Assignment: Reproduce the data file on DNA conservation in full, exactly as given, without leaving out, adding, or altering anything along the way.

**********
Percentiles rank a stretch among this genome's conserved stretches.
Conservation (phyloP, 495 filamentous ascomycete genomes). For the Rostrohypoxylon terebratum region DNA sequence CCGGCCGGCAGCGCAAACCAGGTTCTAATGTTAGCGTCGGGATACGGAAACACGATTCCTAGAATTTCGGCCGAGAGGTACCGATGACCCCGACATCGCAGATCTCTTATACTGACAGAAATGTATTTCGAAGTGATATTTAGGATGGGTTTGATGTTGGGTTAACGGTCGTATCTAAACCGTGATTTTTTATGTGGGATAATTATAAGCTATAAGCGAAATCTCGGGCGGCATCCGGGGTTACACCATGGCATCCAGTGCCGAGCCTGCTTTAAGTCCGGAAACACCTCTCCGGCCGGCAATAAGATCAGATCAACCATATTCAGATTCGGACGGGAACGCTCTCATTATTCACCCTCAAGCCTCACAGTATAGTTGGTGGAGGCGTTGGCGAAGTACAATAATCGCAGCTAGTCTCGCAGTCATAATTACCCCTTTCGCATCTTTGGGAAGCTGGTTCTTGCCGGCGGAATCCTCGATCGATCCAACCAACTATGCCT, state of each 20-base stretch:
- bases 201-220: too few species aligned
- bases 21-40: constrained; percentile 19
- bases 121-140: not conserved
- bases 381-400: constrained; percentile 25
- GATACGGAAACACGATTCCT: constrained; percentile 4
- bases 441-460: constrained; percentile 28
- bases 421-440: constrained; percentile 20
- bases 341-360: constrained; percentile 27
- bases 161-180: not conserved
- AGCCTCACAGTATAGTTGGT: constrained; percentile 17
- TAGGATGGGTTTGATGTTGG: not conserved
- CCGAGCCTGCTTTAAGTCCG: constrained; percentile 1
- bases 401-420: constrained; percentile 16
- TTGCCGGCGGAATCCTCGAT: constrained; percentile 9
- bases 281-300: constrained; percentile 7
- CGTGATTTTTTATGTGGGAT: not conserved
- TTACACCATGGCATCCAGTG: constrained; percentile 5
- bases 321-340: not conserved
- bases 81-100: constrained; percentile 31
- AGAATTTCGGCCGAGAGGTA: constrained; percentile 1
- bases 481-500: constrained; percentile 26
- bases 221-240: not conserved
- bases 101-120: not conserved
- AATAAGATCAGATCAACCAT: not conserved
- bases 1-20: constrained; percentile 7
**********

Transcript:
Percentiles rank a stretch among this genome's conserved stretches.
Conservation (phyloP, 495 filamentous ascomycete genomes). For the Rostrohypoxylon terebratum region DNA sequence CCGGCCGGCAGCGCAAACCAGGTTCTAATGTTAGCGTCGGGATACGGAAACACGATTCCTAGAATTTCGGCCGAGAGGTACCGATGACCCCGACATCGCAGATCTCTTATACTGACAGAAATGTATTTCGAAGTGATATTTAGGATGGGTTTGATGTTGGGTTAACGGTCGTATCTAAACCGTGATTTTTTATGTGGGATAATTATAAGCTATAAGCGAAATCTCGGGCGGCATCCGGGGTTACACCATGGCATCCAGTGCCGAGCCTGCTTTAAGTCCGGAAACACCTCTCCGGCCGGCAATAAGATCAGATCAACCATATTCAGATTCGGACGGGAACGCTCTCATTATTCACCCTCAAGCCTCACAGTATAGTTGGTGGAGGCGTTGGCGAAGTACAATAATCGCAGCTAGTCTCGCAGTCATAATTACCCCTTTCGCATCTTTGGGAAGCTGGTTCTTGCCGGCGGAATCCTCGATCGATCCAACCAACTATGCCT, state of each 20-base stretch:
- bases 201-220: too few species aligned
- bases 21-40: constrained; percentile 19
- bases 121-140: not conserved
- bases 381-400: constrained; percentile 25
- GATACGGAAACACGATTCCT: constrained; percentile 4
- bases 441-460: constrained; percentile 28
- bases 421-440: constrained; percentile 20
- bases 341-360: constrained; percentile 27
- bases 161-180: not conserved
- AGCCTCACAGTATAGTTGGT: constrained; percentile 17
- TAGGATGGGTTTGATGTTGG: not conserved
- CCGAGCCTGCTTTAAGTCCG: constrained; percentile 1
- bases 401-420: constrained; percentile 16
- TTGCCGGCGGAATCCTCGAT: constrained; percentile 9
- bases 281-300: constrained; percentile 7
- CGTGATTTTTTATGTGGGAT: not conserved
- TTACACCATGGCATCCAGTG: constrained; percentile 5
- bases 321-340: not conserved
- bases 81-100: constrained; percentile 31
- AGAATTTCGGCCGAGAGGTA: constrained; percentile 1
- bases 481-500: constrained; percentile 26
- bases 221-240: not conserved
- bases 101-120: not conserved
- AATAAGATCAGATCAACCAT: not conserved
- bases 1-20: constrained; percentile 7